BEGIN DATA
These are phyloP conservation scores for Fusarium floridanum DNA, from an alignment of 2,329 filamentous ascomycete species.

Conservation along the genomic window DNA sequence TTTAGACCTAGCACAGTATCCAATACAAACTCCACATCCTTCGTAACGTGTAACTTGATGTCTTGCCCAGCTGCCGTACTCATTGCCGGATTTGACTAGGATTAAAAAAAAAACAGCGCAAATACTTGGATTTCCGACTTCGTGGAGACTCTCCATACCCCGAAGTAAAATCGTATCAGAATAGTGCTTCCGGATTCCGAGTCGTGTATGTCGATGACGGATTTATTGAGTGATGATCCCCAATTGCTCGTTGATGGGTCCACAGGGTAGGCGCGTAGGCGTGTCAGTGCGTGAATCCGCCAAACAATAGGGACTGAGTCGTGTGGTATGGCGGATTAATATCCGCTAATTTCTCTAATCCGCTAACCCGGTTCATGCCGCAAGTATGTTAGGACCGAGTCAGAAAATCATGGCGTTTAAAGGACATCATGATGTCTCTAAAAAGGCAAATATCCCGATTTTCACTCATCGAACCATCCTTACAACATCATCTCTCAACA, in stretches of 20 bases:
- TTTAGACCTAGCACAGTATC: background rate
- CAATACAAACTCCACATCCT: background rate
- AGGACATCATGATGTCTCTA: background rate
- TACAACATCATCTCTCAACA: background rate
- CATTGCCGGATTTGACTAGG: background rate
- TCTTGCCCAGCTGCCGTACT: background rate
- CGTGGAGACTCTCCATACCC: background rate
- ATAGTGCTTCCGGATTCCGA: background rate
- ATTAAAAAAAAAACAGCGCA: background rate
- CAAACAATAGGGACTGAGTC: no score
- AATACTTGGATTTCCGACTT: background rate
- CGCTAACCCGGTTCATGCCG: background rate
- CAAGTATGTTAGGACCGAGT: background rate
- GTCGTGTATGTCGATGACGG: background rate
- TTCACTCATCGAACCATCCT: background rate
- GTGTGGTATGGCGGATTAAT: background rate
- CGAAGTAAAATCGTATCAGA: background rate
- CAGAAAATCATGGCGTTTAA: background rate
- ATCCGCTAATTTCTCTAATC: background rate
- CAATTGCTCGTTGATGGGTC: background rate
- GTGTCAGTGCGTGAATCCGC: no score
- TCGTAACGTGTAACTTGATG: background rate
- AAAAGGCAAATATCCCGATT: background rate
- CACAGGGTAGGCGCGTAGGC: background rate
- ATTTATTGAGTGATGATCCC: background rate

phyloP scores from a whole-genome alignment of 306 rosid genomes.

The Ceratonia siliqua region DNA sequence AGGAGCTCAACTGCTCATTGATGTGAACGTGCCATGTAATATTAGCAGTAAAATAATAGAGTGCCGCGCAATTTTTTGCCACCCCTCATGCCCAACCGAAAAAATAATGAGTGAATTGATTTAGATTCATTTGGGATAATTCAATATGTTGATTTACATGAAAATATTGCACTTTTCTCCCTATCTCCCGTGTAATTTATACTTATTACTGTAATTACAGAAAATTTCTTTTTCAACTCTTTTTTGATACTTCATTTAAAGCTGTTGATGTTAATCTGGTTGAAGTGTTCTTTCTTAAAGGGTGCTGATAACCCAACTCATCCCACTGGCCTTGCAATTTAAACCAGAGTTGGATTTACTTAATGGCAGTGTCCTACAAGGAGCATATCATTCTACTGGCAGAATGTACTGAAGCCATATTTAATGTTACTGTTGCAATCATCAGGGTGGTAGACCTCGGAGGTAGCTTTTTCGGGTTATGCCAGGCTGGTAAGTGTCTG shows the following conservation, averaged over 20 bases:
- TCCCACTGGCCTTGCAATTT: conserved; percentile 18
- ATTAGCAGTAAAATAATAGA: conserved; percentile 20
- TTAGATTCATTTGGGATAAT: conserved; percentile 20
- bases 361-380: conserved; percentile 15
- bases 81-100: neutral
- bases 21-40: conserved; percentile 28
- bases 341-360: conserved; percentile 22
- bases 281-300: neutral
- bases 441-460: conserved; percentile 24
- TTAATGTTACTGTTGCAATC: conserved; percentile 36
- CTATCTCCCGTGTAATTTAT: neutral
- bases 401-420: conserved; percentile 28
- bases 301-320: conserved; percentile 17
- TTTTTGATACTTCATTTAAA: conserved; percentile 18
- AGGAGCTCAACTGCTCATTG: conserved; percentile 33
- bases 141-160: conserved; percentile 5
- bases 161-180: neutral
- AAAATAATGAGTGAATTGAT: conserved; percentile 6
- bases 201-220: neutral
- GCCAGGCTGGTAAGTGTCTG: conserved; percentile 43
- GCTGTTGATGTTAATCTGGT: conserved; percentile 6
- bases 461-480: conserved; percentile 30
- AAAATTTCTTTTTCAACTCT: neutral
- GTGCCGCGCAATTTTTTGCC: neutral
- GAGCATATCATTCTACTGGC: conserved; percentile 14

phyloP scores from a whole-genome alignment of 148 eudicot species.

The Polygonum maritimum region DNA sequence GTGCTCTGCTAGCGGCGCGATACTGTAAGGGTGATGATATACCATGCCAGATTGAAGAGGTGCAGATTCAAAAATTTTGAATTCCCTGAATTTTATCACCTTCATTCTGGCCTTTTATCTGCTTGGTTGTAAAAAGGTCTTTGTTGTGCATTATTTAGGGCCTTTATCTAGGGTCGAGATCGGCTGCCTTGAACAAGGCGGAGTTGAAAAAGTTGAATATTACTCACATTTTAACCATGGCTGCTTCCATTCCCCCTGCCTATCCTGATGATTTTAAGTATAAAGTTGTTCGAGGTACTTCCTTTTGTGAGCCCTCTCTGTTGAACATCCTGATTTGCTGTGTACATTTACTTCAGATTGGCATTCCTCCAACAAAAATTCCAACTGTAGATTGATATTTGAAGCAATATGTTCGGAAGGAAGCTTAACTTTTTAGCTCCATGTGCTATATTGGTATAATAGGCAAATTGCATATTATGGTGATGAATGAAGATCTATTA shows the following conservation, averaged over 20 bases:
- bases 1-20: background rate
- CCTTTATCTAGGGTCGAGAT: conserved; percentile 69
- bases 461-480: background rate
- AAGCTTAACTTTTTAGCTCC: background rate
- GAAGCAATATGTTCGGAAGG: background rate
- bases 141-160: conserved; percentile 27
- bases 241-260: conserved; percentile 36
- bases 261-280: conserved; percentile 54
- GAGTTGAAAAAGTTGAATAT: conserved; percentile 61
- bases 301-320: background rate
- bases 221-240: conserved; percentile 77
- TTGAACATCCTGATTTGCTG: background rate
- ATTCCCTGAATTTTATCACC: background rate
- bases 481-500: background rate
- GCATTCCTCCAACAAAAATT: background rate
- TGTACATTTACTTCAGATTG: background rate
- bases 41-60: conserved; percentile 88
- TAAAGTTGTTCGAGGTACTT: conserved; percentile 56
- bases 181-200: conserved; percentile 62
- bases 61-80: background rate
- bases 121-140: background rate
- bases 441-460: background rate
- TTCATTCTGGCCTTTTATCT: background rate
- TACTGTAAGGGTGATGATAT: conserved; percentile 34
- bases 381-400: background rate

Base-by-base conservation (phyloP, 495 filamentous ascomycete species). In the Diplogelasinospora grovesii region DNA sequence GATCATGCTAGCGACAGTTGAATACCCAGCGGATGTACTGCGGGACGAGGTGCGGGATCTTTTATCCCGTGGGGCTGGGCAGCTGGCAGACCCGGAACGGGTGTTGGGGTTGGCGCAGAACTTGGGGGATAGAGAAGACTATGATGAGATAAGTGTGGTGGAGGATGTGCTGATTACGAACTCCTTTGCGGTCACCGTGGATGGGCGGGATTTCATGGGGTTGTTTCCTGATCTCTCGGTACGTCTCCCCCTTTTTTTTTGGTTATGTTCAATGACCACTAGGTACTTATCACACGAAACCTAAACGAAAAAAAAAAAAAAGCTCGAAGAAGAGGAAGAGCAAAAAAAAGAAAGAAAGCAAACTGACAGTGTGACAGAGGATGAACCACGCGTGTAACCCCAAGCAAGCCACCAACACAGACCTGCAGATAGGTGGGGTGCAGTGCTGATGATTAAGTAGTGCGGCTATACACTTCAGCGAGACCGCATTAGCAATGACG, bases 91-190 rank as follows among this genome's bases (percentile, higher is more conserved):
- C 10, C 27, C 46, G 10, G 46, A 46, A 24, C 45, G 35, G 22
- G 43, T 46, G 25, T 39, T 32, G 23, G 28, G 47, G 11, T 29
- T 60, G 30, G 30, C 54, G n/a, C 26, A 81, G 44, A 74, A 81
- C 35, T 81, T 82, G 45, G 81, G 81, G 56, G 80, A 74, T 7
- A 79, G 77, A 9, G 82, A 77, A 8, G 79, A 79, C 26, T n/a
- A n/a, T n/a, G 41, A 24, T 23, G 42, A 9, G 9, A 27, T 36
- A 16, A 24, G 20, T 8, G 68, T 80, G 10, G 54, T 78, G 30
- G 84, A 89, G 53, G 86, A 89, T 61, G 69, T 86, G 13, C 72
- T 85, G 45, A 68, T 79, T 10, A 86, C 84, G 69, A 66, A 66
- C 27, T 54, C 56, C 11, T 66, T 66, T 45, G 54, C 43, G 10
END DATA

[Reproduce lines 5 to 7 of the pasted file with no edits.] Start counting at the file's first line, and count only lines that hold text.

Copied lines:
- AGGACATCATGATGTCTCTA: background rate
- TACAACATCATCTCTCAACA: background rate
- CATTGCCGGATTTGACTAGG: background rate